What would the Dow look like if it included Apple?
It may be by far the most valuable American company but Apple Inc still can't get into at least one exclusive club - the 30-member Dow Jones Industrial Average.
That may not be a problem for the company behind the iPhone and the iPad, after all Apple shares recently hit record highs. It is, though, hurting those who tie their investments to the performance of the venerable Dow, which was first calculated in 1896 and is still probably the best-known stock index in the world.
Since Apple split its shares seven-for-one last June 6, it's delivered investors a gain of more than 43 percent including dividend payments, and that has contributed almost one third of the Nasdaq 100's return of 18.6 percent, according to ETF.com. By comparison, the Dow's total return has been only 8.97 percent over that period, and it has also underperformed the S&P500 - which does include Apple - and has a 9.56 percent return.
Had Apple been substituted for 29 of the 30 Dow components last June, the index would have been higher. The only Dow member that would have had more of a positive influence on the index than Apple is Visa. If Apple had replaced a badly lagging stock such as IBM, which has dropped more than 13 percent since Apple's split, the Dow would now be about 450 points higher than its Friday close at 18132.70 (and have gained 9.8 percent rather than the 7.1 percent increase it has recorded, without dividends).
(For an interactive graphic on how if Apple had been substituted for almost all of the Dow's 30 components, the index would be higher, click here: reut.rs/1DK9ra0)
INDEX CHANGES RARE
So why can't a company that so dominates the consumer and technology worlds, and whose share price has climbed an astounding split-adjusted 3,500 percent since January 2000, get into an index that has gained just 55 percent in that period.
S&P Dow Jones Indices, a unit of McGraw Hill Financial Inc, rarely makes changes to the index it owns, and often only when forced to by a major corporate event, such as an acquisition of a component.
The last change was in September 2013, when Alcoa, Hewlett-Packard and Bank of America were replaced by Visa, Nike and Goldman Sachs in one of the biggest shake-ups in the index for some years. That decision was triggered by the low stock prices of the three companies that were removed and by a desire to diversify the industry groups in the index, according to a statement from S&P Dow Jones Indices at the time.
"S&P doesn't comment on any pending index changes with respect to any specific companies," said David Blitzer, managing director and chairman of the index committee atS&P Indices in New York.
According to S&P Dow Jones Indices' guidelines on its website, a stock "typically is added to the index only if the company has an excellent reputation, demonstrates sustained growth and is of interest to a large number of investors." Apple would certainly qualify on those criteria.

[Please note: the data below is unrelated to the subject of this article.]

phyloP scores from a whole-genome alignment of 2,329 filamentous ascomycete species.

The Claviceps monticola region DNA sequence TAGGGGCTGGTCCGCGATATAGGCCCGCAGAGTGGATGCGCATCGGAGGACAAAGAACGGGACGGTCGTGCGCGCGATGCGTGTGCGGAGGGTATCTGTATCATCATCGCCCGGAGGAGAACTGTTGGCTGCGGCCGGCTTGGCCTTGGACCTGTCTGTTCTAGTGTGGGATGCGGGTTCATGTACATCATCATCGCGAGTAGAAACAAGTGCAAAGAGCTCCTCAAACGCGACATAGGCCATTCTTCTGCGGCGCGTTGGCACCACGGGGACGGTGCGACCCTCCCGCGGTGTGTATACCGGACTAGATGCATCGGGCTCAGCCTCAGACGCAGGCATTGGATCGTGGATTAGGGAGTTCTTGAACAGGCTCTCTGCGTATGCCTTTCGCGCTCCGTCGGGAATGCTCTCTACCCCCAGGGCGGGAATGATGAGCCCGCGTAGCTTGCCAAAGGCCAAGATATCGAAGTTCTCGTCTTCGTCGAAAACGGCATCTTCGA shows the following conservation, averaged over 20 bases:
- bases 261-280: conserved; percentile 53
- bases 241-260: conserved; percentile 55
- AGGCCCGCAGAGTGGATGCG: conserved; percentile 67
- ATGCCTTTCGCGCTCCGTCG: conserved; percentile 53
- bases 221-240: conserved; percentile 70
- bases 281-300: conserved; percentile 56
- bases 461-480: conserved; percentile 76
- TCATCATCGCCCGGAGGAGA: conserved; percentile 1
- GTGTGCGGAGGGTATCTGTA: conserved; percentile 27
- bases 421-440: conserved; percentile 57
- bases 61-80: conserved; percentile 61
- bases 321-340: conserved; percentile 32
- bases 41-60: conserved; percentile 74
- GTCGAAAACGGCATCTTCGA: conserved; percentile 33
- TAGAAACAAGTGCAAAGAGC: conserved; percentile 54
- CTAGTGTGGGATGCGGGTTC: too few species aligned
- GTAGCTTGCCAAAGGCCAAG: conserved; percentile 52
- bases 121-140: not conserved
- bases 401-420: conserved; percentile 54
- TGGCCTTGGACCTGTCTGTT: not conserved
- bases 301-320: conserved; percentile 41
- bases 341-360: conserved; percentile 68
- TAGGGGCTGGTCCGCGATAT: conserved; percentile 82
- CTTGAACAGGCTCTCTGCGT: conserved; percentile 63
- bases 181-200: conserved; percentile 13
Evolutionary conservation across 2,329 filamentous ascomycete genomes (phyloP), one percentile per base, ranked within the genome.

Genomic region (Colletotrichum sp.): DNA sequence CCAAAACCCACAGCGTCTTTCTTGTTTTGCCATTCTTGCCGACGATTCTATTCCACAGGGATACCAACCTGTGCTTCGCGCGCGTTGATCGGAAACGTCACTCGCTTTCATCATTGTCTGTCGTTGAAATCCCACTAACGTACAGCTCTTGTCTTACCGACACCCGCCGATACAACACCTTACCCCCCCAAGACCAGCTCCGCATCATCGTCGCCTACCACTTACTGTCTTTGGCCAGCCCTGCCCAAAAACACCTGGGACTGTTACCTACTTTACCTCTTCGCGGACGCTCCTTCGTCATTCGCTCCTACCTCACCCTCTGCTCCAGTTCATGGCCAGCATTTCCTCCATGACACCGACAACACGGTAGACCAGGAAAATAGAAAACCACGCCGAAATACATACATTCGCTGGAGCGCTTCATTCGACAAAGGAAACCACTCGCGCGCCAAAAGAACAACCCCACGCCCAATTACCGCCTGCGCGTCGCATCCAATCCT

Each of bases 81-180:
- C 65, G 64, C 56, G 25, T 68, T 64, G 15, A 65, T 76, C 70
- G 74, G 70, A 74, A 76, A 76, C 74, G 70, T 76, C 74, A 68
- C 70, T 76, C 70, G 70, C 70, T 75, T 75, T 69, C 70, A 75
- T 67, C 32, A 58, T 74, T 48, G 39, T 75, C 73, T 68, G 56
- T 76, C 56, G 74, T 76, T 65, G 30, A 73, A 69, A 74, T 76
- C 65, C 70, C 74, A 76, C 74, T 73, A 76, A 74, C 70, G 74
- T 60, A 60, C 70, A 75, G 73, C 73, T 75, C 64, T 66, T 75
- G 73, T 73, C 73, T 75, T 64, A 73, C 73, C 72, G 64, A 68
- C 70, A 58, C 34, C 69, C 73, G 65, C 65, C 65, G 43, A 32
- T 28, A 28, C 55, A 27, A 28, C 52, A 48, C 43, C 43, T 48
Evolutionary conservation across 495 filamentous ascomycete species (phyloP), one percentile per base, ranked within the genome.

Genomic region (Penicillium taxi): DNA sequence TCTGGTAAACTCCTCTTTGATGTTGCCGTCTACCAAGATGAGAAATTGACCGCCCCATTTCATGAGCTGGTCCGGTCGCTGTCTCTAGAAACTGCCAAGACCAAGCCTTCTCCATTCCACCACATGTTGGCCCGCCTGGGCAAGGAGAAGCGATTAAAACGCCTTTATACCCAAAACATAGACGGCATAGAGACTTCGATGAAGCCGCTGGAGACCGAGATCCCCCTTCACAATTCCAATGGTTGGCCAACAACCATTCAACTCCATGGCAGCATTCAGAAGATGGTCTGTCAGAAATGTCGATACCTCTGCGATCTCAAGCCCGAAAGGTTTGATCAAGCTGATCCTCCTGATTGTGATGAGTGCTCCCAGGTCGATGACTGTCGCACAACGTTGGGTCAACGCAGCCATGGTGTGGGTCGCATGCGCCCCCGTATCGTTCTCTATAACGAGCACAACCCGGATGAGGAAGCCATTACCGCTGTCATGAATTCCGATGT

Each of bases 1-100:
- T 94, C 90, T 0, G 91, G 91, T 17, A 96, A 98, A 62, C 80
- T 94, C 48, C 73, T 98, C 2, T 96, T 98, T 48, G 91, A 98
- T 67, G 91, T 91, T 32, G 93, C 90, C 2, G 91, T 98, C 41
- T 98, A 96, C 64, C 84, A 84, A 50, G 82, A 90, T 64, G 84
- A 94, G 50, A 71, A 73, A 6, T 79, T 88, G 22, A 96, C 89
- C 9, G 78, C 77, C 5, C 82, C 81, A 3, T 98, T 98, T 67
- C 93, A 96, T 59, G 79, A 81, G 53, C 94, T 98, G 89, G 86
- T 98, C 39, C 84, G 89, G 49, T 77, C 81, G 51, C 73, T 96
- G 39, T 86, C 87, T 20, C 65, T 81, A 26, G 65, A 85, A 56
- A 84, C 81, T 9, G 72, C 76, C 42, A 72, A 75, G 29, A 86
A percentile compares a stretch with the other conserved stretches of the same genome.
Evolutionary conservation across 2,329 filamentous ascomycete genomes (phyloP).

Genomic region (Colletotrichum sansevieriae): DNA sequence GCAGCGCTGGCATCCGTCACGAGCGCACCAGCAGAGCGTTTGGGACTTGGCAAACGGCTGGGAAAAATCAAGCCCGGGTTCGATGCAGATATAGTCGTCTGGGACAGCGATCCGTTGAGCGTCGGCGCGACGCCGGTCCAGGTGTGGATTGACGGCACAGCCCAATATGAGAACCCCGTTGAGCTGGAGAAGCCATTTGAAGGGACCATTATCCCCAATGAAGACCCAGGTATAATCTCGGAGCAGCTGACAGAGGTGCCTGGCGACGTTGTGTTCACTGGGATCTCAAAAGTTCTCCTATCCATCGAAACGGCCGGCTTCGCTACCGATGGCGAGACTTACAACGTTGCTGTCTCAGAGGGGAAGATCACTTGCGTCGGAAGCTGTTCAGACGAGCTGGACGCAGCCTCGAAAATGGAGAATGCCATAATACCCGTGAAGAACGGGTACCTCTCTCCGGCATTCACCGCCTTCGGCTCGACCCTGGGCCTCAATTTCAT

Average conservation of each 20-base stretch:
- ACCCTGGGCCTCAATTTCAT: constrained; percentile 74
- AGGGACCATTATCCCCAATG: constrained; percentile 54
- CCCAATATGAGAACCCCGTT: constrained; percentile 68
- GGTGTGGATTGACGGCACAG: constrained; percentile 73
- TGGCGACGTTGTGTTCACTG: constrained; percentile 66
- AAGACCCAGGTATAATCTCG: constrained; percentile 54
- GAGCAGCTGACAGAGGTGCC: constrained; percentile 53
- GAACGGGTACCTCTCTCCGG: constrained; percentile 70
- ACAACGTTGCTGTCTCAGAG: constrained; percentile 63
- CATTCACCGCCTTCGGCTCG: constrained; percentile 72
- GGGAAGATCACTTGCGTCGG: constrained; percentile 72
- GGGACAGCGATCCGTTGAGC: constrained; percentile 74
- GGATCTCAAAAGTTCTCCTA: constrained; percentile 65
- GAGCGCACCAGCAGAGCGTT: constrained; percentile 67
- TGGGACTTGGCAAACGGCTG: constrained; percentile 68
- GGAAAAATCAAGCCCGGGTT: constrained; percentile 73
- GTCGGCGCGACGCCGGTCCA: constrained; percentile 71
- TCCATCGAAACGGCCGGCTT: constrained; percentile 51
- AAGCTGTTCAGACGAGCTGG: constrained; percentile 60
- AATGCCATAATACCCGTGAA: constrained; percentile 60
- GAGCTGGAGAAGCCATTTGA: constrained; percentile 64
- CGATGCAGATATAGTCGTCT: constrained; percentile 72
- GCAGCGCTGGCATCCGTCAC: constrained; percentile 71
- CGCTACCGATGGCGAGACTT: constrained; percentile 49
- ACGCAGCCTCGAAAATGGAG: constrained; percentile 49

In addition, S&P Dow Indices says that "adequate sector representation within the indices is also a consideration in the selection process."
As of the end of January, 9.47 percent of the Dow was allocated to the technology sector, placing it fifth among the nine sectors that comprise the index. Given that technology makes up 19.9 percent of the broader S&P 500, that should also help Apple's case. And given Apple has also more than earned its stripes as a consumer and media company it clearly has other claims on membership.
Before June last year, it would have been much more difficult to add Apple because pre-split, the stock was trading at such a high price - it reached $705 back in 2012. The Dow is a price weighted index, which means a stock with a higher price has a greater influence on the index. By contrast, the S&P and Nasdaq indexes are weighted by market capitalization.
Many investors who tie their investments to a broad index will use the S&P 500 ($1.9 trillion of index funds) or the Nasdaq 100. But some do buy the Dow through vehicles such as the SPDR Dow Jones Industrial Average ETF, which has a market value of about $12.32 billion and is known as the Dow Diamonds. There are also leveraged funds that seek to double or even triple its gains, such as the ProShares UltraPro Dow30.
Followers of the Dow have to get used to some odd influences because of its structure. For example, a 1 percent move in an index member like Visa with a share price of $271.30 has more than 10 times the impact of a similar change in a fellow Dow member such as General Electric Co, with a stock price at $25.99.
Visa has risen 28 percent since the June split, lagging Apple, and has less than a quarter of Apple's market value. However, it still contributed more to the index gains than Apple would have in its place because Visa's shares are priced so high. That will change on March 18 when Visa itself does a four-for-one stock split.
And the shares of two Dow components have just about matched Apple's performance since last June with gains of about 42 percent each before dividends. But the impact of the two, Home Depot and UnitedHealth Group Inc, on the index is less than if they were replaced with Apple, this time because Apple's $128.46 closing share price on Friday is a bit higher than theirs.